Matrix 1999 Movie Review: It Is Not The Spoon That Bends, It Is Only Yourself
Directors: Lana Wachowski, Lilly Wachowski
Writers: Lilly Wachowski, Lana Wachowski
Stars: Keanu Reeves, Laurence Fishburne, Carrie-Anne Moss
When a beautiful stranger leads computer hacker Neo to a forbidding underworld, he discovers the shocking truth–the life he knows is the elaborate deception of an evil cyber-intelligence.
Note: It’s been 22 years since Matrix 1 was released. You may have questioned why I’m writing this review because the fourth The Matrix Resurrections releasing on Dec 22nd, 2021. I’m a big fan of Keanu Reeves and The Matrix series. So, I started re-watching Matrix Series. Okay, let’s dive into the Review
‘The Matrix’ may not be one of the very greatest examples of its genre (like ‘2001’, ‘Metropolis‘, ‘Blade Runner’, ‘Back to the Future, ‘Star Wars Original Trilogy‘, ‘Alien’ and ‘Aliens’), but that it is revolutionary in how its visuals and use of sound broke boundaries like had never been done before cannot be denied.
It is not a film to be seen if people want character depth or relationship depth, with the forced and underdeveloped love subplot between Neo and Trinity being ‘The Matrix’s sole weak spot. This ended up not being that huge a problem for me because everything else is so well executed.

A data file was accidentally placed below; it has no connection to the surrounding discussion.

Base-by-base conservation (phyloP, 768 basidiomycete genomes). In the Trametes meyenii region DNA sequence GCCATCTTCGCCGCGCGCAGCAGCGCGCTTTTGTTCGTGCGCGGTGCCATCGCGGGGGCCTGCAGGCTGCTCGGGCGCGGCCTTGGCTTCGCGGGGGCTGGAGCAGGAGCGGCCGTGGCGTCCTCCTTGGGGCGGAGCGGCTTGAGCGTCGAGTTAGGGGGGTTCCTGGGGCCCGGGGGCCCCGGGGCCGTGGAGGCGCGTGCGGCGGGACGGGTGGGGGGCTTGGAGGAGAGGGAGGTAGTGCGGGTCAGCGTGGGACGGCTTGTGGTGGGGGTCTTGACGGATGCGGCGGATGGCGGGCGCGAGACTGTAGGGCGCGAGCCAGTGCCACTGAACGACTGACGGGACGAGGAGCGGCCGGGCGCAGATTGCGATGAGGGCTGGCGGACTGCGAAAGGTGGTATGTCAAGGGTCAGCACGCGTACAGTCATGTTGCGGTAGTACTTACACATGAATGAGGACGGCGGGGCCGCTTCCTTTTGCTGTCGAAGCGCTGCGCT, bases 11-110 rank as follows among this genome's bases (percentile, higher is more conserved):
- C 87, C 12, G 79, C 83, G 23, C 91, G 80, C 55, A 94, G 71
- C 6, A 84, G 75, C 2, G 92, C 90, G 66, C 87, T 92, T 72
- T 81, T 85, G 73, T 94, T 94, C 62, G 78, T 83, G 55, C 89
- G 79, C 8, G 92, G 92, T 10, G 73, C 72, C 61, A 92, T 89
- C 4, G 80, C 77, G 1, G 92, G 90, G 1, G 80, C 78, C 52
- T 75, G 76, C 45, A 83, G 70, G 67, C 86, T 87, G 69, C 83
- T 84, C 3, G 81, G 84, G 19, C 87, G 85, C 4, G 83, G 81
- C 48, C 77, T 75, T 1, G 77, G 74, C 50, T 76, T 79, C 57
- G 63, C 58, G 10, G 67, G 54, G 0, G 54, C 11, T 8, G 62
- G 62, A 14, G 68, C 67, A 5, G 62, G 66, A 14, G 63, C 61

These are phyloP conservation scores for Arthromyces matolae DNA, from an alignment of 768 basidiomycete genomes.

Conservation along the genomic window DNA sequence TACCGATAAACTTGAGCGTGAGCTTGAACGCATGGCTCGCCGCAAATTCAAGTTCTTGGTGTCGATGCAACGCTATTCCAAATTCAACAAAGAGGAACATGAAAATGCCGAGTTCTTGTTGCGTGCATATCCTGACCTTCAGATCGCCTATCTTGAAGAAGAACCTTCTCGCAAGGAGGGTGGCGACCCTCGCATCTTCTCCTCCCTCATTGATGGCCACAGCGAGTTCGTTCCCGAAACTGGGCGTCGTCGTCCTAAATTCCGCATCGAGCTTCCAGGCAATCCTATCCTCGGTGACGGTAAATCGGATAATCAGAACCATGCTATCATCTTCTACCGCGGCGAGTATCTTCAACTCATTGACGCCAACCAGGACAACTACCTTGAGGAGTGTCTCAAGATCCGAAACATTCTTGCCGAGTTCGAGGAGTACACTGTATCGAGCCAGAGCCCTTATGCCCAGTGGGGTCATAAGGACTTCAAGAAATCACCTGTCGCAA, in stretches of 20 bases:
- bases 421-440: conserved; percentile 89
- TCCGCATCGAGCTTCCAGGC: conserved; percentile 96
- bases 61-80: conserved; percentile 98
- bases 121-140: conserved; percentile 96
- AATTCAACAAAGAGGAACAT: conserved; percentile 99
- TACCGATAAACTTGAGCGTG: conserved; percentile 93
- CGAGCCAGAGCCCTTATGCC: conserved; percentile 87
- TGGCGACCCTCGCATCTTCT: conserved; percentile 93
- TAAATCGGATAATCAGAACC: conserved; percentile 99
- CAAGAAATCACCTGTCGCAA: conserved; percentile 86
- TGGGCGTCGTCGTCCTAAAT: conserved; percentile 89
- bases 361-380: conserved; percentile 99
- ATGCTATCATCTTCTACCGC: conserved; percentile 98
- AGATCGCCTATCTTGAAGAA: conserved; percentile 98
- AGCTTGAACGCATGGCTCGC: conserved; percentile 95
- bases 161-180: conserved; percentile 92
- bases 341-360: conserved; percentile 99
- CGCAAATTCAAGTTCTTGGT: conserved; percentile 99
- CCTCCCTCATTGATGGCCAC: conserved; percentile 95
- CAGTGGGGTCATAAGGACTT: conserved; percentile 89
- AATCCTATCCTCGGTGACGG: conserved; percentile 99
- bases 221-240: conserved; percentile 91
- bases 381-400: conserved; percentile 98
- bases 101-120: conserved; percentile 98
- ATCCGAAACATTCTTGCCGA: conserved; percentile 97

Particularly striking about ‘The Matrix’ is its production values. Simply put, the film looks amazing in its audacious production design, dazzling special effects that are some of the most ultra-cool and imaginative to exist, super slick editing’s, and often jaw-dropping cinematography. So much more than a film with groundbreaking special effects and the use of camera work that broke boundaries.
The use of sound was also striking, and how the pulsating and hypnotic music score was used. Andy and Larry Wachowski direct adeptly, while the script is an intelligent mix of complex and well-explored themes, mysticism, philosophy, and even Lewis Carroll and the story is often invigorating and intensely taut with a smart concept brilliantly done.
Action is superbly shot and edited, and the way it is choreographed is relentlessly intense and breathless in its energy, Kung Fu has rarely been more vertigo-inducing (despite how this sounds, this is not a bad thing as it added hugely to the intensity and paranoia of the story’s atmosphere) on film.
Keanu Reeves is in one of his best and most iconic roles and has never looked cooler, certainly has not looked this comfortable for a while before then. Carrie Anne Moss is strong. Even better are an imposingly charismatic Laurence Fishburne (also in one of his best roles), an amusing Joe Pantoliano, and a deliciously wicked Hugo Weaving.
Summing up, not one of the best of the genre but a mile-stone nonetheless and a great one. Followed by two sequels, both nowhere near in the same ball-park.